Trial Bay is located between Caledon Bay to the north and above the larger Blue Mud Bay on the western side of the Gulf of Carpentaria. Deep inside Trial Bay the Marrakulu clan claim ownership to land and sea though the actions and events of Ancestor Beings as they travelled into this country imbuing both land and sea.
The mark of ownership is sung, danced and painted in Marrakulu ritual through the stringybark woodlands and stony country, through the freshwaters running into the Gurka’wuy River into Trial Bay. Mixing with the saltwaters through sacred mangroves with froth and bubble they run out deeper into the Bay with the outgoing tide, past boulders and rocky islets. Through that the power and knowledge associated with Marrakulu Rom (law) washes back to shore.
This country is associated with the Wawalak Sisters, sacred goannas, Wuyal (the Sugarbag Man), and the original inhabitants of Gurka’wuy since these times, the Djuwany people. The Djuwany were the first people of this country who practised the ritual according to the Creators on the beaches, who hunted the stony country and waters of both the River and Trial Bay.
This painting refers to all this and a sacred and solitary rocks in Trial Bay. These rocks are hidden as they are in the Bay - as round lumps of granite its top coloured by roosting birds, or white sea foam associated with turbulent and agitating waters created by particular tide and wind. Lines of foam are created on the waters surface by the same conditions. These lines connect Bamurruŋu to the mainland of Gurka’wuy by a manifestation of the sacred white feathered string.The red in the ribbons of an organic slick are often referred to as coral spawn. The waters of the Bay that have first washed over, depending on the tide, the roots and the stems of the sacred mangroves on the Gurka’wuy shore - Rulirrika and Gathul Makarr.
Fish are sung swimming up to Bamurruŋu are referred to as Marparrarr or milk fish, somewhat like a large mullet. According to the artist these were once people of the stone country behind where the Marrakulu have now settled close to the mouth of the Gurka’wuy river. They turned to Marparrarr on reaching the shore and following the feathered string to Bamurruŋu, encompassing the rock.
The Beings of Marparrarr were the ‘same’ as the original inhabitants of Gurka’wuy, in this manifestation, populating Marrakulu sea country as land totems do in this area. Yolŋu of this area speak of a hole submerged under the rock, from where bubbles are seen rising to the surface, sometimes bursting forth with a rush. The bubbles are seen as a life force and a direct Ancestral connection for the Marrakulu. The Marparrarr have knowledge of this special phenomenon as do the law men. Here was a ‘statue’ for Mali Djuluwa Makaratjpi.
When the Marrakulu perform ritual dance for the events depicted in this painting participants move towards a held spear representing the steadfastness of the rock, splitting the dancers who then surround Bamurruŋa moving as does the sea to song and rhythm of Yidaki and Bilma. This is mirrored by the actions of the fish themselves when they meet a net or other obstacle (such as this rock) when they leap into the dimension of air to free themselves from the mortal coil.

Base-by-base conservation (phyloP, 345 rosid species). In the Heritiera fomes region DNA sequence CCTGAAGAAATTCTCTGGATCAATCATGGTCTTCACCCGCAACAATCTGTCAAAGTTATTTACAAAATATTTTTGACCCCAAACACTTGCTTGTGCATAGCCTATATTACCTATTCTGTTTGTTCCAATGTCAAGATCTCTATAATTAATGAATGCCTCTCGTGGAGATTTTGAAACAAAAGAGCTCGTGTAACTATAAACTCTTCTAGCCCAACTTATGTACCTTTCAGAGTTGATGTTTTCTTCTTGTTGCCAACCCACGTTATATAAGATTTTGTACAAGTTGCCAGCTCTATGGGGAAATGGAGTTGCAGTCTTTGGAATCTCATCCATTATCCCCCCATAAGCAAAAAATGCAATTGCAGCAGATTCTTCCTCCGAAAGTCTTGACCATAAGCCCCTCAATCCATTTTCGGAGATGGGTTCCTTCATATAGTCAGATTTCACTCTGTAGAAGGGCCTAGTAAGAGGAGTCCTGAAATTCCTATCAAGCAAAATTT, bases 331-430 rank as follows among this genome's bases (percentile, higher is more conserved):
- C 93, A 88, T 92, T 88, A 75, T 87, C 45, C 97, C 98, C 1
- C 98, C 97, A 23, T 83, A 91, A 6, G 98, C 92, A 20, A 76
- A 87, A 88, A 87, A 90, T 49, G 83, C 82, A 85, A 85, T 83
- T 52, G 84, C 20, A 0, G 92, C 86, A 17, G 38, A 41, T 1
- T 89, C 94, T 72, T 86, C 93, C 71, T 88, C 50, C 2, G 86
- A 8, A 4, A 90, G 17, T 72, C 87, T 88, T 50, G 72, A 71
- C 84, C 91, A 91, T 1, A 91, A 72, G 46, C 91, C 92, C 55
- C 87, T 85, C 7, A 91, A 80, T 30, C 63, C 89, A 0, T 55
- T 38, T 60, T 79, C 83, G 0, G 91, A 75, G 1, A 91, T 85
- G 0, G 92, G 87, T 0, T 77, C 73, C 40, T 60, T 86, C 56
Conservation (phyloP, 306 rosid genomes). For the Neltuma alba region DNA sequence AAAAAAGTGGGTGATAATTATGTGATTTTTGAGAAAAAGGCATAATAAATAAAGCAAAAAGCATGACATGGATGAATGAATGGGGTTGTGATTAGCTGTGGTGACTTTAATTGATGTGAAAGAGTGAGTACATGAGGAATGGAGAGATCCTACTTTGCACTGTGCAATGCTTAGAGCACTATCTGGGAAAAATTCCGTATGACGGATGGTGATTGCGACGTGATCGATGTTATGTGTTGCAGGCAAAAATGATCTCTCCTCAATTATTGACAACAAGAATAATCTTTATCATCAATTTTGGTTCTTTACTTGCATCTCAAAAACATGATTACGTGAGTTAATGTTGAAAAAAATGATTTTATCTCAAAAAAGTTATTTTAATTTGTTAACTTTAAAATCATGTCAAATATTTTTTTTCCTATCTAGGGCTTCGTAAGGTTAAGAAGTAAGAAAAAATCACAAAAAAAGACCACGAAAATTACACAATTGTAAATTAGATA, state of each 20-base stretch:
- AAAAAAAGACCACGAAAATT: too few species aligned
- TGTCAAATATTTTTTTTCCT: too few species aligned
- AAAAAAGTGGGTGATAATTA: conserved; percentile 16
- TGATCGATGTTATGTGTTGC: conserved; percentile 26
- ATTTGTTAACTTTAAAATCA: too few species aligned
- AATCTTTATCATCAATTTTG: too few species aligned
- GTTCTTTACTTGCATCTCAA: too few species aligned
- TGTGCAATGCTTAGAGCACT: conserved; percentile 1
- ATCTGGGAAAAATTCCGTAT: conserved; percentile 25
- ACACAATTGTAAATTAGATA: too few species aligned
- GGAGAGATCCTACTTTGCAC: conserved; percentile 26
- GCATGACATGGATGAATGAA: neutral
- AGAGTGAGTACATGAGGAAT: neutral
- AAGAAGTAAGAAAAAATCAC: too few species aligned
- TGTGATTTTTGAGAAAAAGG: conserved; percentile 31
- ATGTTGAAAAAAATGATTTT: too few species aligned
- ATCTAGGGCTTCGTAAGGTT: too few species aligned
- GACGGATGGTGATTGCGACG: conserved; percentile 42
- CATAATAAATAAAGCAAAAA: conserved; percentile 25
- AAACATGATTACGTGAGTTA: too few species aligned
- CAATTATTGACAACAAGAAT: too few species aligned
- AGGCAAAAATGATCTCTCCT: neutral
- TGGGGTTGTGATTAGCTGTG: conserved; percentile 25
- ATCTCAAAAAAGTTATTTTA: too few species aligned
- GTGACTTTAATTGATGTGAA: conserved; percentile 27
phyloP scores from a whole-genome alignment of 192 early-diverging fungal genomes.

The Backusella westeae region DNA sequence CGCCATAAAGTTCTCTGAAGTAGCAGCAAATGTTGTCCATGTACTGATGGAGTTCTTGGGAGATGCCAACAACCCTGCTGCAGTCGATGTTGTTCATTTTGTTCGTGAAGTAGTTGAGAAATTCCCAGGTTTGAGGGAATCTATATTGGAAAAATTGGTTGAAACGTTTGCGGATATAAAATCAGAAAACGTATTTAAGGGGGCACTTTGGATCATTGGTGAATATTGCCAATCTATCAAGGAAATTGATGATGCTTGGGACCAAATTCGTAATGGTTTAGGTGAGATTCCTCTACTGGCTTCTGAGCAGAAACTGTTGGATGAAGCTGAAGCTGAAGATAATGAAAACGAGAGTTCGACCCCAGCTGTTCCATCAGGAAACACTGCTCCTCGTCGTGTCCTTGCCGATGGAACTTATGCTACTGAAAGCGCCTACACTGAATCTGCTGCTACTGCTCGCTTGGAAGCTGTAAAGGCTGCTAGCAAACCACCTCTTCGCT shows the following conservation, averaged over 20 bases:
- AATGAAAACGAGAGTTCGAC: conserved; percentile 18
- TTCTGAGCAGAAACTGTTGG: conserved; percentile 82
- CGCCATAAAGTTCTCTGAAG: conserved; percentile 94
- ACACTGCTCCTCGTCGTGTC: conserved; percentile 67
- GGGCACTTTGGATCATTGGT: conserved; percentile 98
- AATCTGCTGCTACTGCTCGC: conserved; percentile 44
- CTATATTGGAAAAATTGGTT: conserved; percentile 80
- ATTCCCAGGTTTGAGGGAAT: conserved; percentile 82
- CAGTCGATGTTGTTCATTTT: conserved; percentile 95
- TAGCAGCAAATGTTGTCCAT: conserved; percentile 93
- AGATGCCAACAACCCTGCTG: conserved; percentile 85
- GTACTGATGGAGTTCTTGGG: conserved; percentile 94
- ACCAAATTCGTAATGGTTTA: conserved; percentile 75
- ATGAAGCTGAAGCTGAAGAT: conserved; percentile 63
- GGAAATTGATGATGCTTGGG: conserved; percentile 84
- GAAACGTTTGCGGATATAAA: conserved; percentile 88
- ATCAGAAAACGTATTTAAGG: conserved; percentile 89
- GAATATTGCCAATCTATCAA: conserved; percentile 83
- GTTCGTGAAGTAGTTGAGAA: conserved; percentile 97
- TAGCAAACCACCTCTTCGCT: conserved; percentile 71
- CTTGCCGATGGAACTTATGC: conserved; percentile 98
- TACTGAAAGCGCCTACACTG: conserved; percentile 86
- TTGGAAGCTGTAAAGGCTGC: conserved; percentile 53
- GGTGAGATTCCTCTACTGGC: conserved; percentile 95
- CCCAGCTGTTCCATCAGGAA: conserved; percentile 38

This piece is made from stringybark (Eucalyptus Tetradonta) which is harvested from the tree in the late Wet Season (February - June). Ṉuwayak means bark. The bark is usually initially heated intensely over a fire and then laid down flat for some weeks. After the surface is sanded smooth a layer of red paint is usually the first to go down.
The paints used are earth pigments. The red (Meku), yellow (Gaŋgul) and black (Gurrṉan) are provided by rubbing rocks of these colours against a grinding stone and then adding water and PVA glue in small quantities. A new batch of paint is prepared or renewed every few minutes as it dries or is used up. After an outline of the composition is laid down the marwat or crosshatching commences. This is applied using a brush made of a few strands of straight human hair usually from a young woman or girl. The artist charges the marwat (brush) with the paint and then paints away from themselves in a straight line. Each stroke requires a fresh infusion of pigment.
The last layer to be applied is almost always the white clay or Gapan, which is made from kaolin, harvested from special sites. This also has water and glue added after being crushed into a fine powder. Artists will paint their own or their family’s clan designs or will create decorative pieces. Some decorative designs are: wayin (bird), guḏurrku (brolga), guya (fish), mäna (shark), bäru (crocodile), gunydjuḻu (lizard), dharpa (plant), boṉba (butterfly), miyapunu (sea turtle), djunuŋgayaŋu (dugong).